Putting this disc in for the first time, I was struck by details I'd never noticed before, even in theatrical sittings. The last time I saw Total Recall at the theatre, the print was in terrible condition, so it's not a very big task to outdo that experience. On past DVD's I've owned, the two figures walking on the distant Mars landscape during the opening scene have been a barely distinguishable blur at best, but here, on HD DVD, it's all there to see. The depth of the image in that opening shot is fantastic, despite it being a matte painting composite. The film's production design also struck me this time around, as I noticed props and furnishings that were indistinguishable in other transfers. Check out some of the crazy art on the walls of Quaid's apartment, particularly behind Schwarzenegger and Sharon Stone during their bedroom scene.
To be fair, I must say that this overall transfer is still a little on the soft side in comparison to HD DVD transfers of more recent productions that I have seen. There is a mild amount of film grain present, and it is possible the HD transfer was softened a little to reduce the appearance of grain. Having said that, and considering the film's age, this is still a fantastic experience. There is plenty of clarity and depth throughout the film, with subtle textures visible in hair and clothing.
There are a quite a few dark scenes in the film, which are handled very well. Black levels are deep and inky when need be, while shadow detail is similarly excellent.
The stunning detail in this new transfer is equaled by vivid colour reproduction, as I noted above in the reproduction of the film's strong reds. Skin tones are rich and lifelike, while the striking, bold blue sky in the closing scenes washes over the screen beautifully.
There are no compression issues that I could discern, which is as this transfer should be, given there are virtually no extras included. The usual culprits such as dust and smoke are perfectly presented, without any noise or loss of smoothness. Mild film artefacts can be seen, from the very slight telecine wobble of the opening studio logos, to the slight wash of grain in some scenes, the source is otherwise very clean and in great condition. There is no visible edge enhancement, however some dark outlines can be seen on foreground figures at times due to the limited green-screen techniques of the day. Having said that, the special effects still appear pretty cool by any standard.
An optional English subtitle stream is provided, which condenses the spoken dialogue somewhat. The font is thin, white, well paced and easy to read.
This HD DVD disc is the dual layered, HD-30 type. There was no noticeable layer-break on my system.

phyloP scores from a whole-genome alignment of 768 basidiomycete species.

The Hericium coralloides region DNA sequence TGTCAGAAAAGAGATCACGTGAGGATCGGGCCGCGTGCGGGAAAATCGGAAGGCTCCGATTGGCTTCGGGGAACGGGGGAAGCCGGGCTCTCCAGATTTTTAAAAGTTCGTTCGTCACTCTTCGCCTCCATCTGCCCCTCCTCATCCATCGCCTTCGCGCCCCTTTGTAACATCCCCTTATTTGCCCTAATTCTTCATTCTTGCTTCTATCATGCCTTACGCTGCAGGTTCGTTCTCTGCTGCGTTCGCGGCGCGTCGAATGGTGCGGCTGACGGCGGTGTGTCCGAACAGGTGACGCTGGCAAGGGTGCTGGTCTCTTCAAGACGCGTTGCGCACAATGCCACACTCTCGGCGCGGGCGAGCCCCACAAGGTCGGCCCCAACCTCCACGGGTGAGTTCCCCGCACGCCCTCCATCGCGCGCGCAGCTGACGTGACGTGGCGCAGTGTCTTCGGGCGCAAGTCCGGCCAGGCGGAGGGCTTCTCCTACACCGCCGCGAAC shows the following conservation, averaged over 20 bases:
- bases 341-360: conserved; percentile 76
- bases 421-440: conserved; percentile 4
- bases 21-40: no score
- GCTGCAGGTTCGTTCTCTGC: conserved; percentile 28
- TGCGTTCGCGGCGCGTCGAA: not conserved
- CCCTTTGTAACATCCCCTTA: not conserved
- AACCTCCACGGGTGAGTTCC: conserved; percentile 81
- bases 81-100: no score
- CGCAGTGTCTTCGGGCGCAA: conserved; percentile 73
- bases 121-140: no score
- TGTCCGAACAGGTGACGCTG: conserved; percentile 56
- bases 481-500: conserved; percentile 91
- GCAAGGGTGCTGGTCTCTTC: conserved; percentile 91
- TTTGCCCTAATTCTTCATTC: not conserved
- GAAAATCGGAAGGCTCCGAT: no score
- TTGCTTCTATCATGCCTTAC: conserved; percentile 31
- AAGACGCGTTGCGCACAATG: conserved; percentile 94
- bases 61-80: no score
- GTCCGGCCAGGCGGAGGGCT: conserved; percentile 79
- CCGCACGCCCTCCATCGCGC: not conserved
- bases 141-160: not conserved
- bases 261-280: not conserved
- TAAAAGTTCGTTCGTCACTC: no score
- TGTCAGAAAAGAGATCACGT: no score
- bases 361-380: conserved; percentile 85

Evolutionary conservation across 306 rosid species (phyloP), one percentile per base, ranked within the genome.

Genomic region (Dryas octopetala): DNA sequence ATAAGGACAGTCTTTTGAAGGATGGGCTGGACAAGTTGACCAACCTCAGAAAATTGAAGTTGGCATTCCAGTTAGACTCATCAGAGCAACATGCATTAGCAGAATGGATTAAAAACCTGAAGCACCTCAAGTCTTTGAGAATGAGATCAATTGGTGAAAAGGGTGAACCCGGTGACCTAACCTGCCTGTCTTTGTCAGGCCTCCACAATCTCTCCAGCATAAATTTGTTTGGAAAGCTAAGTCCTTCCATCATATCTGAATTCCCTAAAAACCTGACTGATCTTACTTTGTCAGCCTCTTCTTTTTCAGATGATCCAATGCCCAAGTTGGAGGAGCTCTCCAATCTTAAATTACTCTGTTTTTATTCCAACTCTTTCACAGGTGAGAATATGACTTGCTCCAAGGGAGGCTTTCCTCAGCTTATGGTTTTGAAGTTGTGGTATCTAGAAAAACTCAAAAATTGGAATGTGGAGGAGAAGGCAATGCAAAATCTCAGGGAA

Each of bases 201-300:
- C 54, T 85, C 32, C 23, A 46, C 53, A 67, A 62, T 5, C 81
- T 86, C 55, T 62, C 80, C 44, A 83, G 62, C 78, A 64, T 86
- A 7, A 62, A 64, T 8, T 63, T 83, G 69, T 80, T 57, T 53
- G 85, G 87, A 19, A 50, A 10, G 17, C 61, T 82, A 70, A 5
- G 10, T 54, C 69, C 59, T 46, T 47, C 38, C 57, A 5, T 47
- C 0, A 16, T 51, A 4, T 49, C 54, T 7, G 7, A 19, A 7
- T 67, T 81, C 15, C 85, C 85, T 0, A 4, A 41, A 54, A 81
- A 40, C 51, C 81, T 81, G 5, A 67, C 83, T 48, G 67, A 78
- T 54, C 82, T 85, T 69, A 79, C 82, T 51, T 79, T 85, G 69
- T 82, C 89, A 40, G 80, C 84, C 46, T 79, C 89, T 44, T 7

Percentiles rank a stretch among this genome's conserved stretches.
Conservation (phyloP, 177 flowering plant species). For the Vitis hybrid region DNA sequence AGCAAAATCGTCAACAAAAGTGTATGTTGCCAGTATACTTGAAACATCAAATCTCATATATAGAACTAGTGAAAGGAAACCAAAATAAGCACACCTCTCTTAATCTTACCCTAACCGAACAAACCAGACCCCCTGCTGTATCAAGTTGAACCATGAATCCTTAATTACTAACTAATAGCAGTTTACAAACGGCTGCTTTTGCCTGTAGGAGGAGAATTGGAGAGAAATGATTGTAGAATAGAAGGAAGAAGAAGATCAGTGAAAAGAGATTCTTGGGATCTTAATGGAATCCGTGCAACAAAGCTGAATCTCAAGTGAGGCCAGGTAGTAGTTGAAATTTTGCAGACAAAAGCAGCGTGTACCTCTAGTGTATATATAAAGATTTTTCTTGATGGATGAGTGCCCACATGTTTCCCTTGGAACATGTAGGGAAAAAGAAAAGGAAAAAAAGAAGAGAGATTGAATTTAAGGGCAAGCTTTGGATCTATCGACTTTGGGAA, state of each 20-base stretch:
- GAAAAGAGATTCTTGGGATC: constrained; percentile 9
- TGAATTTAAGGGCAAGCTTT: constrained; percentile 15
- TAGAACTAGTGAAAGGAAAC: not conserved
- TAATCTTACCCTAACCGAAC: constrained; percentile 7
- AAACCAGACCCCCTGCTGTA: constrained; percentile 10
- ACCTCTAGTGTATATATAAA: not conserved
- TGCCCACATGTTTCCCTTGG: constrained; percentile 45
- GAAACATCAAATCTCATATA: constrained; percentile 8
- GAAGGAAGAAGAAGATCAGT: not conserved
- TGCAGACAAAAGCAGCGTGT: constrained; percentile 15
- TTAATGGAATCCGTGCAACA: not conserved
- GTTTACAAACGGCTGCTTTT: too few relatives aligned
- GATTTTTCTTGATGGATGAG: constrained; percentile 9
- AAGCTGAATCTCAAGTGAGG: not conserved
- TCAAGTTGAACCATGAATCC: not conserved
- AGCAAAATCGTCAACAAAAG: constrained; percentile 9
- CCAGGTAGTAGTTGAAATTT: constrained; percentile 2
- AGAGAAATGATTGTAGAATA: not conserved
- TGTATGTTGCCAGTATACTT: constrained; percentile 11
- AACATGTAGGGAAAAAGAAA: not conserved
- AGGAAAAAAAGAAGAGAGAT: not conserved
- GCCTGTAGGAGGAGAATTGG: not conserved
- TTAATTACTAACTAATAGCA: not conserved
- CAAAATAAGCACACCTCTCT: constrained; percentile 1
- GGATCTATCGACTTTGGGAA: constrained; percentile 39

There are three soundtracks available. The default of these is decided by your selection from the initial Language Select menu, which is memorised for future playback. The film's original English soundtrack is presented in glorious dts HD Master Audio, while additional foreign language dubs in French (2.0 stereo) and German (5.1) are encoded in dts HD High Resolution Audio.
The cover mistakenly lists the French soundtrack as containing 4.0 channels. The cover slick also lists Dolby Digital Plus audio, but there is no such audio format on any Studio Canal HD DVD releases to my knowledge.
As with the video transfer, I naturally compared this HD audio transfer to my old Region 1, Artisan Limited Edition NTSC disc. As soon as the opening theme began pounding away, I had the feeling that something was not quite right. After some quick A/B comparisons, I realised that the Studio Canal transfer has been raised in pitch, presumably to replicate a PAL transfer. Rest assured that the runtimes are the same- both the HD and NTSC transfers I have on hand run for 113 minutes, so there is no speedup involved, only manipulation of the overall pitch.
I didn't come across any pitch manipulation artefacts or dropouts akin to those that were found on the PAL releases of the Lord of the Rings Extended Editions.
Pitch manipulation is a strange issue, and this got me thinking. Perhaps this adjustment was made to bring the English audio into line with the other dubs, which may have been originally made for PAL video releases? We may never know the real reason behind this, but the issue has certainly upset audiophiles, who are understandably screaming sacrilege. Even though I do find this unfortunate, unnecessary manipulation quite noticeable, the improvements in video and audio quality in this HD transfer far outweigh such shortcomings, in my opinion. You should also remember that the average viewer might not find this pitch adjustment a problem at all, particularly if they have been viewing the film in PAL for years. I noticed it because I'm a bit more sensitive to the audio side than most, so you shouldn't let this issue put you off experiencing this film in HD. Unless a superior HD DVD release comes along, I'll be content to stick with this disc.